Lord Jesus, I confess that I have abandoned my first love for You. I have allowed other things to take priority over You. The affections of my heart have been on other things and I have failed to love You as I should. I remember my first love for You and repent that I have left that love for the idols I harbor in my heart. Enable me to redirect the affections of my heart toward You. Enable me to restore my first love for You.



Scripture Reading: Revelation 1:17-20

“Write therefore the things that you have seen, those that are and those that are to take place. As for the mystery of the seven stars that you saw in My right hand, and the seven golden lamp stands, the seven stars are the angels of the seven churches, and the seven lamp stands are the seven churches.” (Revelation 1:19,20)

After John saw the vision of the glorious and majestic Son of Man, Jesus gave him the assignment to write what was revealed to him. The book of Revelation is the result of that assignment.

The seven churches mentioned in this passage and in the next two chapters were specific churches that existed at the time of the writing of Revelation. They were located in the Roman province of Asia Minor, which is the area of modern Turkey. These churches were experiencing fierce times of persecution under the Roman Emperor Domitian. They were also facing troubles within as we will see.

Numbers in Revelation have a symbolic meaning. In this case the number seven symbolizes wholeness, completeness. What we see in the seven churches in Revelation are things that are common within the church throughout the ages. In the vision, Christ appears in the midst of the seven golden lamp stands. Christ is present with His church. He will correct and protect His children and gives them the ultimate victory.

John, who was a crushed exile, becomes a victorious writer of Scripture after he had seen the vision of the Son of Man. Eugene Peterson wrote of John — “Saint John exiled is now Saint John empowered” (Eugene Peterson, Reversed Thunder). John was greatly impacted by the vision of Christ and we should be also. John was propelled into mission and so must we when we consider the vision of Christ’s transcendent glory and of His tender touch.

Lord Jesus, when I reflect upon Your transcendent glory and Your tender touch, I want to serve You faithfully. I want to be an instrument in telling others about Your glory and love. Fill me fresh with Your Spirit and use me in Your service.



Scripture Reading: Revelation 1:17-20

“When I saw Him, I fell at His feet as though dead. But He laid His right hand on me, saying, ‘Fear not, I am the first and the last, and the living one. I died and behold I am alive forevermore, and I have the keys of Death and Hades.” (Revelation 1:17,18)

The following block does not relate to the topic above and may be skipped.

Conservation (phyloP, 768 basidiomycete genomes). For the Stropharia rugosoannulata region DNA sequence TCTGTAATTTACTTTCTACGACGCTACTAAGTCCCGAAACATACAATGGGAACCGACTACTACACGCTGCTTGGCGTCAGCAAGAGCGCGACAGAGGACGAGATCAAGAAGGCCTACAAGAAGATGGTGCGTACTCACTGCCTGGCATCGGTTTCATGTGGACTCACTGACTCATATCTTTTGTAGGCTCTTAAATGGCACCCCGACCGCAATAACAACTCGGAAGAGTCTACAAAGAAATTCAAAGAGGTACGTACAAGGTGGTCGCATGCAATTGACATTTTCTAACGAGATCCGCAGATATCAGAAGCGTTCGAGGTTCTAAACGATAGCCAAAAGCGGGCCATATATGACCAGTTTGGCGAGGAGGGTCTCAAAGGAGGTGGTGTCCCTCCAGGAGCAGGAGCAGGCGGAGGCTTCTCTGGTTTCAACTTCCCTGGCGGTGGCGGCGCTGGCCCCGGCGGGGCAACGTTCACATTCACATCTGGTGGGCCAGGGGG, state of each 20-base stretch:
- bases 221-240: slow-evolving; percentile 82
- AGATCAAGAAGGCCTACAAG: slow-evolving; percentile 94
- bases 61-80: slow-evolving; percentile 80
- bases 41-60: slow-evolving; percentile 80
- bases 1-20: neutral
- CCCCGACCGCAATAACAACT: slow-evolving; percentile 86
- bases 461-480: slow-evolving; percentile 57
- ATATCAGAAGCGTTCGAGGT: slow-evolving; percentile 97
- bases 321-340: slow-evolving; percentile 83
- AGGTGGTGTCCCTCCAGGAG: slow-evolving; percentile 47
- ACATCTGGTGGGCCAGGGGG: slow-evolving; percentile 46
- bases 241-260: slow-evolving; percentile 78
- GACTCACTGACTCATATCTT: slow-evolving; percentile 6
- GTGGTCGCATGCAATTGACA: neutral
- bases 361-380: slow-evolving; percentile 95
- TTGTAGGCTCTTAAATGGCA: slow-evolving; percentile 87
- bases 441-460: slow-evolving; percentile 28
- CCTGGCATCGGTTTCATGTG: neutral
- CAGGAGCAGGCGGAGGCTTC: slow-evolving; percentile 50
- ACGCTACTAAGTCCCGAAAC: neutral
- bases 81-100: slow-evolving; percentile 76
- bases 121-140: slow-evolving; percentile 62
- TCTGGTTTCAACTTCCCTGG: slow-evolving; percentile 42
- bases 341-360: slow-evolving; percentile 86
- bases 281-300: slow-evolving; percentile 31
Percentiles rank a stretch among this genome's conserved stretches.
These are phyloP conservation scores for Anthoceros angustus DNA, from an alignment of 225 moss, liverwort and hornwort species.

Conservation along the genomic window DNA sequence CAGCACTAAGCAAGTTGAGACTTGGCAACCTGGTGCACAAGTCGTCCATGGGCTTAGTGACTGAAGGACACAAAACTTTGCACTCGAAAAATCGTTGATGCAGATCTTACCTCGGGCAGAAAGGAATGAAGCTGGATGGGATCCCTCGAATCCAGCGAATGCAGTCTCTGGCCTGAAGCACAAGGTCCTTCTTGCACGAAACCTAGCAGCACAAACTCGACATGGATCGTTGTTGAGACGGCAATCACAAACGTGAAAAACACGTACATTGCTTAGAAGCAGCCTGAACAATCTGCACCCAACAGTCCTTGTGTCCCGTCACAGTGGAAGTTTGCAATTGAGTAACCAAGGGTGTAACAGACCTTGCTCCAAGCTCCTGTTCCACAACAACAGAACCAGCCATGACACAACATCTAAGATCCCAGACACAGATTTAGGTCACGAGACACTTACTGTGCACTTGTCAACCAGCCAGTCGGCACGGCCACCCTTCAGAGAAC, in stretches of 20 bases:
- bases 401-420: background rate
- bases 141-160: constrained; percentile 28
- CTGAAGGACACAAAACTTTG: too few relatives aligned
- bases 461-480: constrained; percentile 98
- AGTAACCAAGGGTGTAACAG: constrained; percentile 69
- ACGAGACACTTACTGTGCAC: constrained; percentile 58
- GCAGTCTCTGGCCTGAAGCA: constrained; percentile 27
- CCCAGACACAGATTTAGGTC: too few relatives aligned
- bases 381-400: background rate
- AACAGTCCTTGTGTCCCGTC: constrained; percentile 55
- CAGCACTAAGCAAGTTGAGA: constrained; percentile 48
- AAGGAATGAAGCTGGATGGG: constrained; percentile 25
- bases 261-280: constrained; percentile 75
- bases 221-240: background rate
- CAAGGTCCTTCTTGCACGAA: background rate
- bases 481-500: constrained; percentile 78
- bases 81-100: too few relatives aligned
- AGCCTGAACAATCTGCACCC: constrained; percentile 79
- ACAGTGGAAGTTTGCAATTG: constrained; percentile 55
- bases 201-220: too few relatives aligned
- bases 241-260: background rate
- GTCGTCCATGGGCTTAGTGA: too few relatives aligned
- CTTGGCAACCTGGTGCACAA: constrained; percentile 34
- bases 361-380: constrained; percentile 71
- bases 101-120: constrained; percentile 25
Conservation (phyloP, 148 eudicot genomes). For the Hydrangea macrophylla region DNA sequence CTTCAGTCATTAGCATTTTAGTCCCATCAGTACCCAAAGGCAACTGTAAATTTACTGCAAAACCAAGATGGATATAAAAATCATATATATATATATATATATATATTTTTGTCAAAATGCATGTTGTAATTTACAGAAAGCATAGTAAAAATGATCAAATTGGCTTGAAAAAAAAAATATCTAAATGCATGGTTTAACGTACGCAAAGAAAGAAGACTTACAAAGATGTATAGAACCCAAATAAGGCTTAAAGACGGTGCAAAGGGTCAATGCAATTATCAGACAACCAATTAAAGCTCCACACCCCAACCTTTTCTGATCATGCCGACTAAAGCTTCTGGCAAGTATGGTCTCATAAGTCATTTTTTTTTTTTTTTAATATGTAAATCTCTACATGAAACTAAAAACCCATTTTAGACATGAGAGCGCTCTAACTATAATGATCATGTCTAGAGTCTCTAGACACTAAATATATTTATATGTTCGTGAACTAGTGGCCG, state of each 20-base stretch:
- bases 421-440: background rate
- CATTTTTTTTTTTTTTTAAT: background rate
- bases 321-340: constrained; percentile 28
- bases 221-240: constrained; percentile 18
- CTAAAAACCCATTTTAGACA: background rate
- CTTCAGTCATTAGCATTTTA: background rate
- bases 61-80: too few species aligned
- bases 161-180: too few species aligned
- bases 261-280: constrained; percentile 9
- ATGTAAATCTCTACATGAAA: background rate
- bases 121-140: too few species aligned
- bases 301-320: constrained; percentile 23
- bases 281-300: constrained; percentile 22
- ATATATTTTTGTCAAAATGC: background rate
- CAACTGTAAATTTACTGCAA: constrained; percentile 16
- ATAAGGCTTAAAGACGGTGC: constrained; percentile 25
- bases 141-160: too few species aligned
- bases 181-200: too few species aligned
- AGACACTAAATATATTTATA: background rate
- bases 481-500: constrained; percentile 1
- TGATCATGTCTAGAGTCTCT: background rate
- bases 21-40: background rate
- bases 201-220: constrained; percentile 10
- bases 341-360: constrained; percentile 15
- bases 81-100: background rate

John had just experienced an encounter with the living God. He had been given the vision of the Son of Man, who is transcendent, glorious, majestic, powerful and eternal. How would you react if you had this encounter with the glorified Christ?

Our passage tells us how John reacted — “When I saw Him, I fell at His feet as though dead.” Throughout the Scripture those who were given a glimpse of the glory and holiness of God realized immediately their sinfulness and unworthiness — Isaiah (Isaiah 6:5), Ezekiel (Ezekiel 1:29), Paul (Acts (;3,4) and Peter ( Luke 5:8). John came to know that the Christ before whom he fell was none other than the sovereign Lord of heaven and earth. John was filled with fear.

But an amazing thing happened — “But He laid His right hand on me.” The glorified Christ laid His right hand on John! The initial realization of a hand touching John must have been terrifying to him. But John soon realized that the touch of Jesus was meant to reassure and to strengthen him. With His right hand on John, Jesus said to him — “Fear not, I am the first and the last, and the living one. I died and behold I am alive forevermore, and I have the keys of Death and Hades.”

What we see in this vision is both the transcendence and the immanence of Jesus Christ. He is the Son of Man who is high and lifted up and yet He comes to John and touches him with His right hand to strengthen and reassure him. Jesus is the same yesterday, today and forever. Let us experience both His transcendent glory and His tender touch. He is the Lord of all but He is also our Friend who comes to us in our troubles.

Lord Jesus, I bow before Your glory and majesty. You indeed are the Son of Man who will come again in glory. I thank You for the times that You have reached down and touched me when I was afraid and troubled in order to reassure me and to strengthen me. I know that You love me and that You are with me always.



Scripture Reading: Revelation 1:6-16

“Then I turned to see the voice that was speaking to me, and on turning I saw seven golden lamp stands, and in the midst of the lamp stands one like a Son of Man, clothed with a long robe and with a golden sash around his chest. The hairs of His head were white like wool, as white as snow. His eyes were a flame of fire.” (Revelation 1:12-14)